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Linear Modeling for Insurance Ratemaking/Reserving: Modeling Loss Development Factors for Catastrophe Claims

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Catastrophe events occur rather infrequently, but upon their occurrence, can lead to colossal losses for insurance companies. Due to their size and volatility, catastrophe losses are often treated separately from other insurance losses. In fact, many property and casualty insurance

Catastrophe events occur rather infrequently, but upon their occurrence, can lead to colossal losses for insurance companies. Due to their size and volatility, catastrophe losses are often treated separately from other insurance losses. In fact, many property and casualty insurance companies feature a department or team which focuses solely on modeling catastrophes. Setting reserves for catastrophe losses is difficult due to their unpredictable and often long-tailed nature. Determining loss development factors (LDFs) to estimate the ultimate loss amounts for catastrophe events is one method for setting reserves. In an attempt to aid Company XYZ set more accurate reserves, the research conducted focuses on estimating LDFs for catastrophes which have already occurred and have been settled. Furthermore, the research describes the process used to build a linear model in R to estimate LDFs for Company XYZ's closed catastrophe claims from 2001 \u2014 2016. This linear model was used to predict a catastrophe's LDFs based on the age in weeks of the catastrophe during the first year. Back testing was also performed, as was the comparison between the estimated ultimate losses and actual losses. Future research consideration was proposed.

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2018-05

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Homeward Bound: An Overview of Continuing Care at Home

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AARP estimates that 90% of seniors wish to remain in their homes during retirement. Seniors need assistance as they age, historically they have received assistance from either family members, nursing homes, or Continuing Care Retirement Communities. For seniors not wanting

AARP estimates that 90% of seniors wish to remain in their homes during retirement. Seniors need assistance as they age, historically they have received assistance from either family members, nursing homes, or Continuing Care Retirement Communities. For seniors not wanting any of these options, there has been very few alternatives. Now, the emergence of the continuing care at home program is providing hope for a different method of elder care moving forward. CCaH programs offer services such as: skilled nursing care, care coordination, emergency response systems, aid with personal and health care, and transportation. Such services allow seniors to continue to live in their own home with assistance as their health deteriorates over time. Currently, only 30 CCaH programs exist. With the growth of the elderly population in the coming years, this model seems poised for growth.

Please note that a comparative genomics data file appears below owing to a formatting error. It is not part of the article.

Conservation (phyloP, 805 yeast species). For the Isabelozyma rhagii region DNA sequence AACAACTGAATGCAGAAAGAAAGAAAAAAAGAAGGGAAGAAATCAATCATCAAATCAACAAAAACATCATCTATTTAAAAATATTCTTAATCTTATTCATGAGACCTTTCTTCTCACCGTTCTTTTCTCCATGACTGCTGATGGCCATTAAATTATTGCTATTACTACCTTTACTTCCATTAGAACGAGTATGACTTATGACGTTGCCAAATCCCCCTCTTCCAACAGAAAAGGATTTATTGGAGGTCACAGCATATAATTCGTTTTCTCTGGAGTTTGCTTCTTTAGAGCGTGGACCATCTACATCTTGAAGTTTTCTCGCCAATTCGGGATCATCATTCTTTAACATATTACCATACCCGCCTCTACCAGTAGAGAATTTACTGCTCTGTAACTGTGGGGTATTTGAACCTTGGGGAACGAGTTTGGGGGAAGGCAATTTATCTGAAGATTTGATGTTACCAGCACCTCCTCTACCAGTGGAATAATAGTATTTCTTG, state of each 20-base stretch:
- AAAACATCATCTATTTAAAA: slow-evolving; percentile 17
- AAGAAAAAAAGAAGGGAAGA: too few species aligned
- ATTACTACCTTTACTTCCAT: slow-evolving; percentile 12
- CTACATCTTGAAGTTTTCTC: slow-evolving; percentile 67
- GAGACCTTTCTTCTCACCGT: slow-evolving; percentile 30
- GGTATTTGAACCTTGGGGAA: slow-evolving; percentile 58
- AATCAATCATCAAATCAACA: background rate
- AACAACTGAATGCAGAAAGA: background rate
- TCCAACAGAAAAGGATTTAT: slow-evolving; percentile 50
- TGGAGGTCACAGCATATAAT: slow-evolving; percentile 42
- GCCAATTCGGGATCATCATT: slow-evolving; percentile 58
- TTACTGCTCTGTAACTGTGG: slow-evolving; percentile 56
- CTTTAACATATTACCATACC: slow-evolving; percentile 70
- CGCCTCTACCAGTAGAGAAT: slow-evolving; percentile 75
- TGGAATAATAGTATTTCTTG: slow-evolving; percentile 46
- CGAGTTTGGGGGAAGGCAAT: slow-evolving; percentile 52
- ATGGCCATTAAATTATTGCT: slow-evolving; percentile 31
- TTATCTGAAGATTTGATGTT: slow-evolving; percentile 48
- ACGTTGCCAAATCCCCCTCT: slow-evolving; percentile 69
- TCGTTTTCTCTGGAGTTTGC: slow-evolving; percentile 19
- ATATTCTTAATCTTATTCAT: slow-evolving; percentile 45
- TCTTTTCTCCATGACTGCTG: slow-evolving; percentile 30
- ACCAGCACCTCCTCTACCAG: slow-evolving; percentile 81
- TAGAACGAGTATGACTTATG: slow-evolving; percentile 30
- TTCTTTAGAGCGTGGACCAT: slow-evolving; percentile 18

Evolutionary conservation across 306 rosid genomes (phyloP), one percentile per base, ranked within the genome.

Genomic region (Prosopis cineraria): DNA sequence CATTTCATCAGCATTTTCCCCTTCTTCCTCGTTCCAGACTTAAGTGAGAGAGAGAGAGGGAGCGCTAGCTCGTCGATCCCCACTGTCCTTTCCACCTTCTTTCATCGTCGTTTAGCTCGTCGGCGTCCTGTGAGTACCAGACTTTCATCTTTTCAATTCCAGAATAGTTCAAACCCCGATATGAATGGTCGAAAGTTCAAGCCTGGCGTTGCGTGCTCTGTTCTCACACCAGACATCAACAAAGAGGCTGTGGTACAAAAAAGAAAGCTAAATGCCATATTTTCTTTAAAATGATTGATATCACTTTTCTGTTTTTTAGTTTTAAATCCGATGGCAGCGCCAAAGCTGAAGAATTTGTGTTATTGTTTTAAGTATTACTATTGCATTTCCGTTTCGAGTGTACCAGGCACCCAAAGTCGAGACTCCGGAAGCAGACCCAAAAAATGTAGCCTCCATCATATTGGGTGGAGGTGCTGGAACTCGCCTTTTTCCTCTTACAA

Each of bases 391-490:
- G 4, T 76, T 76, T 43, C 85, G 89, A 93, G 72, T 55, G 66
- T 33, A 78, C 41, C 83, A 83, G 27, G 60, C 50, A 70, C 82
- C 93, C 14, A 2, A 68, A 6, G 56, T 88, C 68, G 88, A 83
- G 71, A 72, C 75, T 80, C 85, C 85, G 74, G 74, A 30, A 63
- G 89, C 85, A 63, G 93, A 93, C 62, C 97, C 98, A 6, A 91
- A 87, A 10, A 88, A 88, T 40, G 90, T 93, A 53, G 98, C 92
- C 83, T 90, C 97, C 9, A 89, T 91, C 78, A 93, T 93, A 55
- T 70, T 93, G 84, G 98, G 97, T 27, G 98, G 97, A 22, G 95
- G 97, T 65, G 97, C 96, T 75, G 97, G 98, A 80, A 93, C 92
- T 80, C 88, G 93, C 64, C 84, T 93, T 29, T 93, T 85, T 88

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2019-05

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Refugee Education and Clinic Team Business Plan

Description

REACT is a student-led venture which strives to address the healthcare disparities from geographic, linguistic and cultural isolation of the refugee community in Arizona/Phoenix. We will achieve this by Understanding the needs of the community, Engaging the community directly, Educating

REACT is a student-led venture which strives to address the healthcare disparities from geographic, linguistic and cultural isolation of the refugee community in Arizona/Phoenix. We will achieve this by Understanding the needs of the community, Engaging the community directly, Educating through the use of culturally appropriate materials, and providing access to supplemental Patient Care.
This venture is unique in that it is an interdisciplinary fusion between students, health professionals, and non-profit organizations empowering underserved refugees. A refugee is an individual forced to leave their country because of persecution, war, or violence. Once they arrive in the United States, they are forced to restart their lives, often with little to no financial assets, minimal English literacy, and a lack of transferable skills from their previous occupations in their home countries. In addition to these socioeconomic disparities, it is common for refugees to face health disparities. Consequently, refugees are one of the most vulnerable populations in our society.